In the interests of equal time, I asked Travis County Greens co-chair Sean Hale if he was yet weeping with shame over Al Gore's loss. "The Democrats have no one to blame but themselves," Hale said. "Even in Florida, 12% of Democrats voted for Bush -- is that Ralph Nader's fault? The Democrats should have offered a better candidate. Al Gore sunk himself in the debates, when all he wanted to do was suck up to the very same voters Bush was speaking to. When Bush was defending the Texas death penalty, Al Gore couldn't say fast enough that he wanted to kill people, too."

What about the Supreme Court, and the environment? Hale remains unimpressed: "Gore voted to confirm Scalia, and Gore's defense of the environment is all reputation. Gore wrote an enviro book [Earth in the Balance], but in eight years of Clinton and Gore, automobile fuel efficiency has not only not gone up, it's gone down -- even Reagan and Bush had a better record. But these guys get away with it, because 'They're Democrats.' The major parties will continue to disgust people and alienate people," concluded Hale. "They will continue to discourage people from voting. They can't blame that on the Greens."

Bring Back the Anti-Camping Ordinance

While pondering the election itself may be a rum business, the spectacle of dozens of high-priced television "reporters" camped out at 10th and Lavaca behind the Governor's Mansion -- while the bitter wind bloweth and the cold rain raineth every day -- should warm every citizen's heart. For days now (may it stretch into weeks!), one could drive by the Mansion at all hours, and watch carefully coifed talking heads checking their hair and make-up, rehearsing their sound bites, pleading into their earphones, and berating their film crews, all the while stomping their feet and flapping their arms in a bootless effort to stay warm. This looks like a job for the Coalition for the Homeless: Either bring these hapless vagrants a cup of hot chocolate and a Mrs. Johnson doughnut -- or else report them forthwith to the APD's No-Camping Brigade.

The collective purpose of this media sit-in?: a moment of visually Bushified "news" emanating from the Mansion. Alas, The Candidate has long since hied to his ranch in Crawford, whence he returned only briefly midweek, to reject his Nefarious Opponent's offer to hand count every damn vote in Florida. That historic moment was covered by only designated "pool" reporters, briefly allowed into the inner (and heated) sanctum.

Among the exiled suitors were (off and on) all the local boys and girls, the major state stations, at one time or another the various cable hotshots, and occasionally an international crew befuddled at the comic inefficiencies of U.S. democracy. By one estimate, about 50 nonresident reporters (and their crews) were haunting the grounds, occasionally wandering off to pose the Capitol or some other tall building into the background of a shot ponderously announcing, "With the Bush Campaign in Austin, where absolutely nothing has changed."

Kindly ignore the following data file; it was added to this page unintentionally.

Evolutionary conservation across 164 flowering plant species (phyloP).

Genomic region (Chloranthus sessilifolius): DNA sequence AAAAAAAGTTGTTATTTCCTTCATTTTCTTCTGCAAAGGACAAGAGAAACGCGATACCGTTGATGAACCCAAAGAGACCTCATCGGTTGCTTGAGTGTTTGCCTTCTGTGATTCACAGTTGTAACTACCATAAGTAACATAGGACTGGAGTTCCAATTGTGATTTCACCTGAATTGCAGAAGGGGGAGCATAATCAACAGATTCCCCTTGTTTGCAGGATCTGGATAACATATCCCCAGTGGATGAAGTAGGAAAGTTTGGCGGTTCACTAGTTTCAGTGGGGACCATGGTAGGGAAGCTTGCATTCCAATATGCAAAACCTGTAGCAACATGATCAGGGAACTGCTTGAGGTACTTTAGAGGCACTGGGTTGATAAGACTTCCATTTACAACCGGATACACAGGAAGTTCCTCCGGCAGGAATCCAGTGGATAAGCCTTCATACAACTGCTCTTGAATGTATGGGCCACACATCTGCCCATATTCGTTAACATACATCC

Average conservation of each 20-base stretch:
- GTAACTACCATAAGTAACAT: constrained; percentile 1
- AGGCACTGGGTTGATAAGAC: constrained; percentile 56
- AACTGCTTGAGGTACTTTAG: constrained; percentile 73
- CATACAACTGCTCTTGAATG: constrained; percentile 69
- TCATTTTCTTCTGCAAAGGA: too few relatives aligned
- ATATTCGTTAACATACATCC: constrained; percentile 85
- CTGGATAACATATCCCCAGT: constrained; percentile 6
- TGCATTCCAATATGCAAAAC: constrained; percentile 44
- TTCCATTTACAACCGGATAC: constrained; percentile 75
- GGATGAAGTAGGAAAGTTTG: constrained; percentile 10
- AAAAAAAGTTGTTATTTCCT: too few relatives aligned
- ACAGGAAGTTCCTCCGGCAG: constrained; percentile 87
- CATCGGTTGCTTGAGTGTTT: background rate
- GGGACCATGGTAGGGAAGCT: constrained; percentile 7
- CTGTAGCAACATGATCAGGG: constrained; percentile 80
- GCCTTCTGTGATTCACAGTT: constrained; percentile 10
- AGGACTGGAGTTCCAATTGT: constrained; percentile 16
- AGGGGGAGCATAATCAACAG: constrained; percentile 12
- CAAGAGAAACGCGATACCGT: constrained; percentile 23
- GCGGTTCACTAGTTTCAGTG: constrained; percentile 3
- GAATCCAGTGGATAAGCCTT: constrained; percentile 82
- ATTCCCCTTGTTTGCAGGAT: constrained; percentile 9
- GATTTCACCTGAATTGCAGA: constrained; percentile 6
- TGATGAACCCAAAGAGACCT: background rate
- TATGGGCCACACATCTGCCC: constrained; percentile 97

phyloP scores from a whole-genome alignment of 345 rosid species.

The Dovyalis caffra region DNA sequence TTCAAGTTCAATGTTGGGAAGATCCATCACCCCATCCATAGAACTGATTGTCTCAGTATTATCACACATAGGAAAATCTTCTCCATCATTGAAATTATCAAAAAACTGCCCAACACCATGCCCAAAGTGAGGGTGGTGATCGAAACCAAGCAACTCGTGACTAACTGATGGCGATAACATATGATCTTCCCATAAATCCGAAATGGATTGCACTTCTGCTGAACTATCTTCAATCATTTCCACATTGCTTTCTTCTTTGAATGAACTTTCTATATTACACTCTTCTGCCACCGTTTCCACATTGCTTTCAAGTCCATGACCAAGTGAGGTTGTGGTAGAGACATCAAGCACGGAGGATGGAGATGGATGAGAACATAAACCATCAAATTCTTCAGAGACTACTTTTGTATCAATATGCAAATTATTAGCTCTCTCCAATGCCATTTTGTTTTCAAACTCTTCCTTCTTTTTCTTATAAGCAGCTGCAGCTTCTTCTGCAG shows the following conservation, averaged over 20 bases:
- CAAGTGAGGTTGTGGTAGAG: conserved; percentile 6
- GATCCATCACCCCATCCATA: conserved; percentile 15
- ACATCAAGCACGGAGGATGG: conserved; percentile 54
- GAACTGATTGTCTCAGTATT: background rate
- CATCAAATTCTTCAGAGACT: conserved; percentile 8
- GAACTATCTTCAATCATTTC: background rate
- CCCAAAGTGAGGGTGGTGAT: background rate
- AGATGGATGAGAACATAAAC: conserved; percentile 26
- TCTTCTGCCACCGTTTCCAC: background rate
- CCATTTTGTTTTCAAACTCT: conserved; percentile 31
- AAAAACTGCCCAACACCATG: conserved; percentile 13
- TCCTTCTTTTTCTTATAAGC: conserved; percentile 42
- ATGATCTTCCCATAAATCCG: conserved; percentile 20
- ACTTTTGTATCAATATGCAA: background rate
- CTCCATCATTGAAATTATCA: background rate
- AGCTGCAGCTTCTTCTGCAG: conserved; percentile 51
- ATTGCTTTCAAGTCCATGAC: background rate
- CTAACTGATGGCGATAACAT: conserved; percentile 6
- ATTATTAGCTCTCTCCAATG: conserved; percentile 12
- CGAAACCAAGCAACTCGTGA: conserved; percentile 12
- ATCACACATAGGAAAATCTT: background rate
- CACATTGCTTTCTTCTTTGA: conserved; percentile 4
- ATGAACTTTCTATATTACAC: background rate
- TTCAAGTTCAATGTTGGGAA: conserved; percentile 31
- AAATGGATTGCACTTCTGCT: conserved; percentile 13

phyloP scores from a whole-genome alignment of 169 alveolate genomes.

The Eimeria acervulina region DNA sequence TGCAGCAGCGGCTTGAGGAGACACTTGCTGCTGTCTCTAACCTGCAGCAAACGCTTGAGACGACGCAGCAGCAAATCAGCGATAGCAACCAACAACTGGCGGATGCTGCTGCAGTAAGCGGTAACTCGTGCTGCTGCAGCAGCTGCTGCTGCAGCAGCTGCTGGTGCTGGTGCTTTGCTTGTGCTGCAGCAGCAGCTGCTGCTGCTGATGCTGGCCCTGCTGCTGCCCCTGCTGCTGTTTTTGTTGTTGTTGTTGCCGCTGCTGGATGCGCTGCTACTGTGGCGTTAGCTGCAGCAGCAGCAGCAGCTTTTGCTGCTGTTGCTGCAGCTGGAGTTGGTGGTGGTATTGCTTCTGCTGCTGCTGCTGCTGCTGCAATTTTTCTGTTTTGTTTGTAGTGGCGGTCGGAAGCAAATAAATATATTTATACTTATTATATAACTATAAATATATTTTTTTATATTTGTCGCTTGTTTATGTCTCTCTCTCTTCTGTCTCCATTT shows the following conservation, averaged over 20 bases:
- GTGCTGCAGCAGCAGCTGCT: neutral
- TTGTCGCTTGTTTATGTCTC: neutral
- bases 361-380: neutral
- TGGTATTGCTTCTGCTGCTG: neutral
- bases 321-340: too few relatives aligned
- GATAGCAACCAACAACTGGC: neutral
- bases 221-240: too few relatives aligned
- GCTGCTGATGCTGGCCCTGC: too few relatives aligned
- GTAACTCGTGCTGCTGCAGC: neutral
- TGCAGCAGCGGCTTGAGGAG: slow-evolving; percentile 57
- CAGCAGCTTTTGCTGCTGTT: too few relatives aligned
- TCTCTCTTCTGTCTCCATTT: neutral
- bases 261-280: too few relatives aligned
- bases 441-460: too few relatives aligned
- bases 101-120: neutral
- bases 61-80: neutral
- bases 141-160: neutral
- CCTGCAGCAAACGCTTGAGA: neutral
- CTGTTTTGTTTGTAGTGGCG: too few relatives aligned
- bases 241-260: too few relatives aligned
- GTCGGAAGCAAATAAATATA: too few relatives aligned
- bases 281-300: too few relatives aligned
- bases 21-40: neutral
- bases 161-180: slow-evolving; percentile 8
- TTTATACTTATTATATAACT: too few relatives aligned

"It reminds me a little bit of Waco," said National Public Radio's Wade Goodwyn, holed up momentarily in his hotel room while he awaited a pool summons. "You wait every day for a 'briefing,' and it never comes -- mostly because everything that's happening is happening in Florida. It's tougher on the TV people, because they have to do stand-ups. They can't just phone in or tape or get in out of the cold and wait." He paused to update his producer on another line: "Nothing today. They say that every morning."

"The truth is," Goodwyn went on, "we're all here just as 'insurance,' in case something does happen. It's like waiting for Godot -- only not as much fun."

The more adventurous correspondents -- or at least those who weren't on permanent yellow-alert Mansion orders -- journeyed the 90 miles up to Crawford, where they delivered riveting bulletins on (I kid you not) portable road signs and stray neighborhood cats. The Candidate's Dog, the ingeniously named Spot, got a lot of ink, as well as photo ops: Candidate's Dog chasing Candidate's Stick, that sort of thing. Their bleary-eyed bosses, back at CNN or MSNBC or Fox News or whatever, had to keep feeding the idiot box and its relentless hunger. One evening on Lavaca, in a momentarily dry but still frigid wind, I watched several correspondents rehearsing their 9pm sound bite: multiple desperate variations on the day's lead story: "Today Bush campaign chairman Donald Evans announced the campaign would not be requesting a recount in the closely contested race in Iowa."

"It gets tough out here sometimes," said KVUE's Erin Fletcher as she shivered out of camera range. "But I usually cover City Council, and now I've got a front-row ticket to history. I wouldn't be anywhere else."

Televisa International's Mariella Egusquiza, following her 9pm wrap-up for Mexico City and elsewhere, was a little more jaded. She's the network's Washington correspondent, so she's seen the media frenzy at least once before: "It's just like the Monica Lewinsky scandal: We're all trying to get one scrap of news, we're all trying to gather the last sound bite of the day. Today, except for the Iowa announcement, there is nothing.

"The whole thing has been a good U.S. democracy-in-action story, but it's also a little funny. The U.S. is always pointing fingers at elections in other countries, but this time they can't seem to do it right themselves. We just had a wonderful, clean, and fair election in Mexico -- so in Mexico, some of the people are laughing at the U.S. They call it a 'Country of Soap Operas.' I've learned a lot about the U.S. electoral system -- I suppose I could pass a citizenship test.

"Everyone in Mexico, like here, would like to see it come to some conclusion, that someone would finally be elected. But I suppose it's so closely split because neither candidate was able to excite the people." end story